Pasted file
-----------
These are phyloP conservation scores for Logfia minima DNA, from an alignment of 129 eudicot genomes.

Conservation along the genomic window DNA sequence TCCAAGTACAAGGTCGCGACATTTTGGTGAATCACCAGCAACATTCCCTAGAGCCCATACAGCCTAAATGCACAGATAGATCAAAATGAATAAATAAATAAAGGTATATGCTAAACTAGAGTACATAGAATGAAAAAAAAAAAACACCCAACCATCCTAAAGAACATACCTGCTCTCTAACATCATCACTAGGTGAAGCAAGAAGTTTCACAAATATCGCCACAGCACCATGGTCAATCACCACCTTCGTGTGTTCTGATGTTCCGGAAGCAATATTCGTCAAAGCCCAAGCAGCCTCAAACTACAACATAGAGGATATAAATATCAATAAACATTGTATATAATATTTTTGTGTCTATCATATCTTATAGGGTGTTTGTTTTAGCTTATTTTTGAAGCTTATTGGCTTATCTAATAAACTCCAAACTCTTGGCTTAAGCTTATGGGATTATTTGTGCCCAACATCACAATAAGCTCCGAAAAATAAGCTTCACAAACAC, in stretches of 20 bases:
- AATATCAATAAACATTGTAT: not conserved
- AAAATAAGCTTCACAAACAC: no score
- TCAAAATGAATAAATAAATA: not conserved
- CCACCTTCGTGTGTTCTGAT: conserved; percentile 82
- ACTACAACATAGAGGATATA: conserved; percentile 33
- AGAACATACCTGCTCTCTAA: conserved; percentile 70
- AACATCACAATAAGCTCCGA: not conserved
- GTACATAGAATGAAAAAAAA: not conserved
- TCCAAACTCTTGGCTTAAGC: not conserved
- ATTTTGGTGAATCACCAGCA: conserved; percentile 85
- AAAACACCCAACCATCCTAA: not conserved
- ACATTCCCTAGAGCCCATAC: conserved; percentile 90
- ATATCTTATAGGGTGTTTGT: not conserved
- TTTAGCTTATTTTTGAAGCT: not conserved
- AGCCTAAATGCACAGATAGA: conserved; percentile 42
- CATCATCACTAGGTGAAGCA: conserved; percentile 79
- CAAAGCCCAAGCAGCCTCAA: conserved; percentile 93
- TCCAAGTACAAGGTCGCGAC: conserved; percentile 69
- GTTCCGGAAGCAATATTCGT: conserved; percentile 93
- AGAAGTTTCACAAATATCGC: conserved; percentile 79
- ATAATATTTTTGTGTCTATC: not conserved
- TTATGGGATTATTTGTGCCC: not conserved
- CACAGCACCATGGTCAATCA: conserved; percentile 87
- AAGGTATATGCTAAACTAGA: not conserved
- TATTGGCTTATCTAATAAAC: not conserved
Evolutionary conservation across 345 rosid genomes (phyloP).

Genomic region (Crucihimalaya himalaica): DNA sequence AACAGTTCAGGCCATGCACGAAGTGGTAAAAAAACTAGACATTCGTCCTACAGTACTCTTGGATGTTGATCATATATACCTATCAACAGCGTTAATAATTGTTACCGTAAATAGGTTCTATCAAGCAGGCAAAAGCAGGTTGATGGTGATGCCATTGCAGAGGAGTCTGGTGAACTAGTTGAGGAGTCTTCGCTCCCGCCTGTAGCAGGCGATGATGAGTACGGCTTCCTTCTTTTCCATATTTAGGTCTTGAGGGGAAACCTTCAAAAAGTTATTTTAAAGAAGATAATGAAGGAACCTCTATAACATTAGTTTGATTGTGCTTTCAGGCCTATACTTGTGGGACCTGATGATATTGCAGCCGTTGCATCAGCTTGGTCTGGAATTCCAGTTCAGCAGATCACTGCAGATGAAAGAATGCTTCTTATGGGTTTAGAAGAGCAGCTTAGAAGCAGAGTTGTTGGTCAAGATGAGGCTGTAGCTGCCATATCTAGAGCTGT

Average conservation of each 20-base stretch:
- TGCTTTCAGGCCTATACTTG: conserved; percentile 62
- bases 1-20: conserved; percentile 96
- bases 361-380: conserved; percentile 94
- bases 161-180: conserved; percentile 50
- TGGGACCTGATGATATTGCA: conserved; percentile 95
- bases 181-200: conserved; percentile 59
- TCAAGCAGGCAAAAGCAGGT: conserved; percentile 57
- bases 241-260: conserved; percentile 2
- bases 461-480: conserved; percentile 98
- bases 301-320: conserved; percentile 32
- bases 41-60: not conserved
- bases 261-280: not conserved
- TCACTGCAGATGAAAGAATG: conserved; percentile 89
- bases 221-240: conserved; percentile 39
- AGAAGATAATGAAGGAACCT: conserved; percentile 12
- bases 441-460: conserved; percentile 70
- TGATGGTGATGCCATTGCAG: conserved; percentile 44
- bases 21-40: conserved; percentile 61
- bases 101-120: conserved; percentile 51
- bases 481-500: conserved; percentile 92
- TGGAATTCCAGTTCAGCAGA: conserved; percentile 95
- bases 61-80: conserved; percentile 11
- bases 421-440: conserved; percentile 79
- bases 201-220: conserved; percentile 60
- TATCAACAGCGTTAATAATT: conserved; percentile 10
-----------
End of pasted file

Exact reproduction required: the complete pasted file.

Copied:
These are phyloP conservation scores for Logfia minima DNA, from an alignment of 129 eudicot genomes.

Conservation along the genomic window DNA sequence TCCAAGTACAAGGTCGCGACATTTTGGTGAATCACCAGCAACATTCCCTAGAGCCCATACAGCCTAAATGCACAGATAGATCAAAATGAATAAATAAATAAAGGTATATGCTAAACTAGAGTACATAGAATGAAAAAAAAAAAACACCCAACCATCCTAAAGAACATACCTGCTCTCTAACATCATCACTAGGTGAAGCAAGAAGTTTCACAAATATCGCCACAGCACCATGGTCAATCACCACCTTCGTGTGTTCTGATGTTCCGGAAGCAATATTCGTCAAAGCCCAAGCAGCCTCAAACTACAACATAGAGGATATAAATATCAATAAACATTGTATATAATATTTTTGTGTCTATCATATCTTATAGGGTGTTTGTTTTAGCTTATTTTTGAAGCTTATTGGCTTATCTAATAAACTCCAAACTCTTGGCTTAAGCTTATGGGATTATTTGTGCCCAACATCACAATAAGCTCCGAAAAATAAGCTTCACAAACAC, in stretches of 20 bases:
- AATATCAATAAACATTGTAT: not conserved
- AAAATAAGCTTCACAAACAC: no score
- TCAAAATGAATAAATAAATA: not conserved
- CCACCTTCGTGTGTTCTGAT: conserved; percentile 82
- ACTACAACATAGAGGATATA: conserved; percentile 33
- AGAACATACCTGCTCTCTAA: conserved; percentile 70
- AACATCACAATAAGCTCCGA: not conserved
- GTACATAGAATGAAAAAAAA: not conserved
- TCCAAACTCTTGGCTTAAGC: not conserved
- ATTTTGGTGAATCACCAGCA: conserved; percentile 85
- AAAACACCCAACCATCCTAA: not conserved
- ACATTCCCTAGAGCCCATAC: conserved; percentile 90
- ATATCTTATAGGGTGTTTGT: not conserved
- TTTAGCTTATTTTTGAAGCT: not conserved
- AGCCTAAATGCACAGATAGA: conserved; percentile 42
- CATCATCACTAGGTGAAGCA: conserved; percentile 79
- CAAAGCCCAAGCAGCCTCAA: conserved; percentile 93
- TCCAAGTACAAGGTCGCGAC: conserved; percentile 69
- GTTCCGGAAGCAATATTCGT: conserved; percentile 93
- AGAAGTTTCACAAATATCGC: conserved; percentile 79
- ATAATATTTTTGTGTCTATC: not conserved
- TTATGGGATTATTTGTGCCC: not conserved
- CACAGCACCATGGTCAATCA: conserved; percentile 87
- AAGGTATATGCTAAACTAGA: not conserved
- TATTGGCTTATCTAATAAAC: not conserved
Evolutionary conservation across 345 rosid genomes (phyloP).

Genomic region (Crucihimalaya himalaica): DNA sequence AACAGTTCAGGCCATGCACGAAGTGGTAAAAAAACTAGACATTCGTCCTACAGTACTCTTGGATGTTGATCATATATACCTATCAACAGCGTTAATAATTGTTACCGTAAATAGGTTCTATCAAGCAGGCAAAAGCAGGTTGATGGTGATGCCATTGCAGAGGAGTCTGGTGAACTAGTTGAGGAGTCTTCGCTCCCGCCTGTAGCAGGCGATGATGAGTACGGCTTCCTTCTTTTCCATATTTAGGTCTTGAGGGGAAACCTTCAAAAAGTTATTTTAAAGAAGATAATGAAGGAACCTCTATAACATTAGTTTGATTGTGCTTTCAGGCCTATACTTGTGGGACCTGATGATATTGCAGCCGTTGCATCAGCTTGGTCTGGAATTCCAGTTCAGCAGATCACTGCAGATGAAAGAATGCTTCTTATGGGTTTAGAAGAGCAGCTTAGAAGCAGAGTTGTTGGTCAAGATGAGGCTGTAGCTGCCATATCTAGAGCTGT

Average conservation of each 20-base stretch:
- TGCTTTCAGGCCTATACTTG: conserved; percentile 62
- bases 1-20: conserved; percentile 96
- bases 361-380: conserved; percentile 94
- bases 161-180: conserved; percentile 50
- TGGGACCTGATGATATTGCA: conserved; percentile 95
- bases 181-200: conserved; percentile 59
- TCAAGCAGGCAAAAGCAGGT: conserved; percentile 57
- bases 241-260: conserved; percentile 2
- bases 461-480: conserved; percentile 98
- bases 301-320: conserved; percentile 32
- bases 41-60: not conserved
- bases 261-280: not conserved
- TCACTGCAGATGAAAGAATG: conserved; percentile 89
- bases 221-240: conserved; percentile 39
- AGAAGATAATGAAGGAACCT: conserved; percentile 12
- bases 441-460: conserved; percentile 70
- TGATGGTGATGCCATTGCAG: conserved; percentile 44
- bases 21-40: conserved; percentile 61
- bases 101-120: conserved; percentile 51
- bases 481-500: conserved; percentile 92
- TGGAATTCCAGTTCAGCAGA: conserved; percentile 95
- bases 61-80: conserved; percentile 11
- bases 421-440: conserved; percentile 79
- bases 201-220: conserved; percentile 60
- TATCAACAGCGTTAATAATT: conserved; percentile 10